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Associated Press
Caroline Ramirez, left, and Sam Martinez use computers at BiblioTech, a first-of-its-kind, digital-only public library in San Antonio.

Texas sees new way to read

1st digital-only public library attracts interest

– Texas has seen the future of the public library, and it looks a lot like an Apple Store: Rows of glossy iMacs beckon. IPads mounted on a tangerine-colored bar invite readers. And hundreds of other tablets stand ready for checkout to anyone with a borrowing card.

Even the librarians imitate Apple’s dress code, wearing matching shirts and that standard-bearer of geek-chic, the hoodie. But this $2.3 million library might be most notable for what it does not have – any actual books.

That makes Bexar County’s BiblioTech the nation’s only bookless public library, a distinction that has attracted scores of digital bookworms, plus emissaries from as far away as Hong Kong who want to learn about the idea and possibly take it home.

“I told our people that you need to take a look at this. This is the future,” said Mary Graham, vice president of South Carolina’s Charleston Metro Chamber of Commerce. “If you’re going to be building new library facilities, this is what you need to be doing.”

All-digital libraries have been on college campuses for years. But Bexar County, which runs no other libraries, made history when it decided to open BiblioTech. It is the first bookless public library system in the country, according to information gathered by the American Library Association.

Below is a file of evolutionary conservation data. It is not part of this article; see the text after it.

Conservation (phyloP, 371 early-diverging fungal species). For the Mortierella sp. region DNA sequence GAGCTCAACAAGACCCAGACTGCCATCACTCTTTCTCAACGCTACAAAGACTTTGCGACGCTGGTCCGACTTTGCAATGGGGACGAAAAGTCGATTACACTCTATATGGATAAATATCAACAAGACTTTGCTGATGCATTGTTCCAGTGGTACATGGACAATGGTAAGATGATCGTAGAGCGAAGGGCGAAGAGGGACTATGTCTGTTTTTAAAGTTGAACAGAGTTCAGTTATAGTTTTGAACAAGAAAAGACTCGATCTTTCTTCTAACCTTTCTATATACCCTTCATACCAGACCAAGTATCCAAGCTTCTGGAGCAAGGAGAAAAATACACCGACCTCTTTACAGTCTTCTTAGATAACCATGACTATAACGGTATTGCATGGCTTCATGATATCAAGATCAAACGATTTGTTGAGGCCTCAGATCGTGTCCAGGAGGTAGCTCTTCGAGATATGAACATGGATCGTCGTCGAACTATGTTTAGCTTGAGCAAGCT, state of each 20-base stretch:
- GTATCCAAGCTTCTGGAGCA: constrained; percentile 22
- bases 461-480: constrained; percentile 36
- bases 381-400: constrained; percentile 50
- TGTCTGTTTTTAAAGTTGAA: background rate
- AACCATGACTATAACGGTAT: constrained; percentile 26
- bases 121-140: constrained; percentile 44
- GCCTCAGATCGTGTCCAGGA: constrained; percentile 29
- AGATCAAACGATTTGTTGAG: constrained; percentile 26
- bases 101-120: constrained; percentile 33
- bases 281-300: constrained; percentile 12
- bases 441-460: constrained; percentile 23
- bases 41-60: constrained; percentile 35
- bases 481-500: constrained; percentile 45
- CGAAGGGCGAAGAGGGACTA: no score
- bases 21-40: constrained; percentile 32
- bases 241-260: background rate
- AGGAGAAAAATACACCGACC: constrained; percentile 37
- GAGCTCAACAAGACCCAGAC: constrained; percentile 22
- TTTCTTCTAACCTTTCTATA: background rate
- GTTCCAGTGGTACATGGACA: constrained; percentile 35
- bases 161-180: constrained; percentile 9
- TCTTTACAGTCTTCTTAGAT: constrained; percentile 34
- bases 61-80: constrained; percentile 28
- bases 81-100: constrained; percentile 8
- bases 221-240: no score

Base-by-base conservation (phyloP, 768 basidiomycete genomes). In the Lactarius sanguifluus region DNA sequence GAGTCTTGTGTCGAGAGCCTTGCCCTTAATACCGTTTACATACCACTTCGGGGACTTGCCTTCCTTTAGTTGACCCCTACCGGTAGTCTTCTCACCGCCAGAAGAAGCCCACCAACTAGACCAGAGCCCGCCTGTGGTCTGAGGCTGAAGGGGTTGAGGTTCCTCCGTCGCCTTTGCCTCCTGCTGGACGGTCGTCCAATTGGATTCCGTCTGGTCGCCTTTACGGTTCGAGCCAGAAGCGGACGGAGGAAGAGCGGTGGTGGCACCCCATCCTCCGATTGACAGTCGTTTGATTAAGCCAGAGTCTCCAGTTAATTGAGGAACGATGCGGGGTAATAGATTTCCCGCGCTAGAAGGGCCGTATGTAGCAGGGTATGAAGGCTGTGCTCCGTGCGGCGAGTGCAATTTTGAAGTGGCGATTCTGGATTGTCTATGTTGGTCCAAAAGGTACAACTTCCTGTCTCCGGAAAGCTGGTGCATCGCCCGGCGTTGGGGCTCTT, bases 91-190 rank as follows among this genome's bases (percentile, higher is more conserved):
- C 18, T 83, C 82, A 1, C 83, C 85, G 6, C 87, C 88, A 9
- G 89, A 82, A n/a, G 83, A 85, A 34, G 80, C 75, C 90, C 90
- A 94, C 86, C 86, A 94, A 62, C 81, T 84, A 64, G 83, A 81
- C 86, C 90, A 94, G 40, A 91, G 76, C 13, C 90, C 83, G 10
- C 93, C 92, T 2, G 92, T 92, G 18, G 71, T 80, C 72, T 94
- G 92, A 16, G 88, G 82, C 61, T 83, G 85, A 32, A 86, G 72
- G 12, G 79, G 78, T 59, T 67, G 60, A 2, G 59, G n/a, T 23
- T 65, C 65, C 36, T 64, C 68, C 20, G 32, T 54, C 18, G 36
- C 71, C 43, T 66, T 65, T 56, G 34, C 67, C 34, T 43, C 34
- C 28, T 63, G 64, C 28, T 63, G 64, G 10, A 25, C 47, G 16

Similar proposals in other communities have been met with doubts. In California, the city of Newport Beach floated the concept of a bookless branch in 2011 until a backlash put stacks back in the plan. Nearly a decade earlier in Arizona, the Tucson-Pima library system opened an all-digital branch, but residents who said they wanted books ultimately got their way.

Graham toured BiblioTech in the fall and is pushing Charleston leaders for a bond measure in 2014 to fund a similar concept, right down to the same hip aesthetic reminiscent of Apple.

San Antonio is the nation’s seventh-largest city but ranks 60th in literacy, according to census figures. In the early 2000s, community leaders in BiblioTech’s neighborhood railed about not even having a nearby bookstore, said Laura Cole, BiblioTech’s project coordinator.

A decade later, Cole said, most families in the area still don’t have Wi-Fi.

“How do you advance literacy with so few resources available?” she said.

Residents are taking advantage now. The library is on pace to surpass 100,000 visitors in its first year.

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